Figure 3. Two possible ways in which TBLs may establish the acetylation pattern. A highly simplified hypothesis of how acetylation patterns may be established by TBL proteins, this model does not incorporate interactions with glucuronic acids or post-synthesis modification by acetyl esterases. (A) Acetylation pattern may occur in a hierarchical or sequential manner where TBL genes are expressed in a certain order for the final pattern to be obtained or the enzyme kinetics determines the order in which the TBL proteins modify the backbone. (B) Certain patterns of acetylation occur when a combination of TBL proteins are present, these TBLs either interact with each other or share transcriptional regulation. The acetylation patterns shown here are hypothetical in order to illustrate the concept. Each TBL of a different color refers to a different TBL.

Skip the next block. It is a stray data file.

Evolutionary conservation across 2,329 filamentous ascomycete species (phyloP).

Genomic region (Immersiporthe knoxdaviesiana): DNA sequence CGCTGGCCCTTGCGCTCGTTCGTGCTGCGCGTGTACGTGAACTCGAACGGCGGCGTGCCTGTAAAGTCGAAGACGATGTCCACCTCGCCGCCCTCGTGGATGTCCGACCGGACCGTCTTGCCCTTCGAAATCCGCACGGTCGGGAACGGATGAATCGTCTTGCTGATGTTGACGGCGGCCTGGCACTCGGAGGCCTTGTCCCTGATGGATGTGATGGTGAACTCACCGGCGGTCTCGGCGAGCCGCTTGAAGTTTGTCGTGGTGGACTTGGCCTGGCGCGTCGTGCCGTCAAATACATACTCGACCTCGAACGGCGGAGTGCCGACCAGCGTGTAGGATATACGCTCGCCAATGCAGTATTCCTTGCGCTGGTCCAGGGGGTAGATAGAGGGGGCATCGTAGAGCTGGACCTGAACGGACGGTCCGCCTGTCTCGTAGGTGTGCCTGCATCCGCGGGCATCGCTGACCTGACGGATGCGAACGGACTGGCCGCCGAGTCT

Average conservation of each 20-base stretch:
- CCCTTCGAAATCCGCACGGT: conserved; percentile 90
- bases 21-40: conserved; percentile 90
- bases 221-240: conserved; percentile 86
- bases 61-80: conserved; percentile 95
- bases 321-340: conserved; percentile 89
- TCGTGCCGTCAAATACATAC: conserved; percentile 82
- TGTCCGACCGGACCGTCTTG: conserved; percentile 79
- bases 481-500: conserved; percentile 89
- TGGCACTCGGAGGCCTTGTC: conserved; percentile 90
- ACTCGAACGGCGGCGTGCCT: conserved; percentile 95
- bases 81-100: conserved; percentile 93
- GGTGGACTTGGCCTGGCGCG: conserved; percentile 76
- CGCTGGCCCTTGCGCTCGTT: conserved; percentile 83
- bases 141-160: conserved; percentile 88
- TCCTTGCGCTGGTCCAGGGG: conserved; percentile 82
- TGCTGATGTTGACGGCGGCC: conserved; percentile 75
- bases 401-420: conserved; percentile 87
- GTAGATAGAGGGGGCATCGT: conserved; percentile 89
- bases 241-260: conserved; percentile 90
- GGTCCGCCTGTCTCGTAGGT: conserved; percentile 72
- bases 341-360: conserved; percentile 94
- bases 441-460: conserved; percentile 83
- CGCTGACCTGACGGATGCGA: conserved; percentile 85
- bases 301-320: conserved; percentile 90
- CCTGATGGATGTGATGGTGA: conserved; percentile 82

The nine functionally validated acetyltransferases associated with xylan acetylation all belong to a single clade in the TBL protein family. They all can add acetyl groups to O-2 and O-3 positions on the xylose residue, but differ in enzyme kinetic rate and display differing “preference” for the type of acetylation pattern that is produced suggesting that they differ in regiospecificity (Xiong et al., 2013; Yuan et al., 2013, 2016a,b,c). How the acetylation pattern is established is not fully understood and may be a complex process involving acetyl-CoA precursor supply, differential expression and activity of various xylan biosynthetic proteins and, potentially, editing upon delivery to the SCW. However, based on functional studies of TBL proteins, the activity of these proteins seems to have the largest effect of xylan acetylation (Xiong et al., 2013; Yuan et al., 2013, 2016a,b,c). How these proteins could establish a basal acetylation pattern could possibly include either (i) a hierarchical organization where the TBLs modify the xylan backbone in a specific order, or (ii) a combinatorial mechanism where different combinations of TBLs yield different acetylation patterns, or (iii) a combination of these that is accomplished by fine temporal and spatial transcriptional regulation (Figure 3). Some support for these hypotheses exist as only esk1 (TBL29) mutations result in a large reduction in xylan acetylation and an irx phenotype, whereas other TBL mutants primarily exhibit changes in modification patterns. Additionally, TBL32 and TBL33 require a pre-existing α1,2-(Me)GlcA modification to acetylate the backbone (Xiong et al., 2013; Yuan et al., 2016a,b,c) hinting at an ordered process. Crystal structures of modification enzymes related to xyloglucan and alginate have provided valuable insight into possible mechanisms employed to obtain modification patterns (Sychantha et al., 2017; Culbertson et al., 2018). Acetylation patterns can potentially be established when the xylan enters a channel containing multiple TBLs. Alternatively, the TBL with the highest kinetic rate may preferentially perform the first modification and thereby initiate the pattern. As the xylose chain subsequently increases in length, other TBLs may alternatingly add acetyl groups to extend the pattern. Differentially regulating the TBL genes could yield different combinations of TBL proteins producing different modification patterns, a possibility that could be leveraged in biotechnology approaches to achieve desired acetylation patterns and biomass processing traits.